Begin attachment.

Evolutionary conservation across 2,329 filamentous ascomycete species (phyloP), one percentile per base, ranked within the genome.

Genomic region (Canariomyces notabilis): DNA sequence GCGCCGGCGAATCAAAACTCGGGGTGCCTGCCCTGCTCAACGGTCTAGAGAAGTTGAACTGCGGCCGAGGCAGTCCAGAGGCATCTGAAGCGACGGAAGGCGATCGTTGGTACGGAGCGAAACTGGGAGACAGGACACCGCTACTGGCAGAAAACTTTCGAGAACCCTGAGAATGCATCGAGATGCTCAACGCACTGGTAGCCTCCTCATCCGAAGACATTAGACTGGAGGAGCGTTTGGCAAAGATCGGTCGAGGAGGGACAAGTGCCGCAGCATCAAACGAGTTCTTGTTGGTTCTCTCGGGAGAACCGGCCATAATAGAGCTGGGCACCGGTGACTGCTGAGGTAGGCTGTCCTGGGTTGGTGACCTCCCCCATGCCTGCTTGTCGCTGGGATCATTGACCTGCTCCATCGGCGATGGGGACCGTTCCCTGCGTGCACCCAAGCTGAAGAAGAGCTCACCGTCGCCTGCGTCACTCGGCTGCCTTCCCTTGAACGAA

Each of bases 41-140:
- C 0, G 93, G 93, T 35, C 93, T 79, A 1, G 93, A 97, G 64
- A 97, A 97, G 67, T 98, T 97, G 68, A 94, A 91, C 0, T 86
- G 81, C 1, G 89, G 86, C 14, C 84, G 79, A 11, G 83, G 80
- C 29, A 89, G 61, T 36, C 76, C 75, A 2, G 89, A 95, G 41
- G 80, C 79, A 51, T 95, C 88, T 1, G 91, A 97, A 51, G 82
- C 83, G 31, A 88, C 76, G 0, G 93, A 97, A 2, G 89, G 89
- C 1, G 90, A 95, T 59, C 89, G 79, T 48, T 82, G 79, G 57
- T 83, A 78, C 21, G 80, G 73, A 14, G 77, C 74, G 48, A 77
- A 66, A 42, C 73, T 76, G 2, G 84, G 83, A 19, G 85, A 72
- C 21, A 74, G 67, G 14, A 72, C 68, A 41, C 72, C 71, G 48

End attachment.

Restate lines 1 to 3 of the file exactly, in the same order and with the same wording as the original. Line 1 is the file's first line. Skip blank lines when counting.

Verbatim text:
Evolutionary conservation across 2,329 filamentous ascomycete species (phyloP), one percentile per base, ranked within the genome.

Genomic region (Canariomyces notabilis): DNA sequence GCGCCGGCGAATCAAAACTCGGGGTGCCTGCCCTGCTCAACGGTCTAGAGAAGTTGAACTGCGGCCGAGGCAGTCCAGAGGCATCTGAAGCGACGGAAGGCGATCGTTGGTACGGAGCGAAACTGGGAGACAGGACACCGCTACTGGCAGAAAACTTTCGAGAACCCTGAGAATGCATCGAGATGCTCAACGCACTGGTAGCCTCCTCATCCGAAGACATTAGACTGGAGGAGCGTTTGGCAAAGATCGGTCGAGGAGGGACAAGTGCCGCAGCATCAAACGAGTTCTTGTTGGTTCTCTCGGGAGAACCGGCCATAATAGAGCTGGGCACCGGTGACTGCTGAGGTAGGCTGTCCTGGGTTGGTGACCTCCCCCATGCCTGCTTGTCGCTGGGATCATTGACCTGCTCCATCGGCGATGGGGACCGTTCCCTGCGTGCACCCAAGCTGAAGAAGAGCTCACCGTCGCCTGCGTCACTCGGCTGCCTTCCCTTGAACGAA

Each of bases 41-140: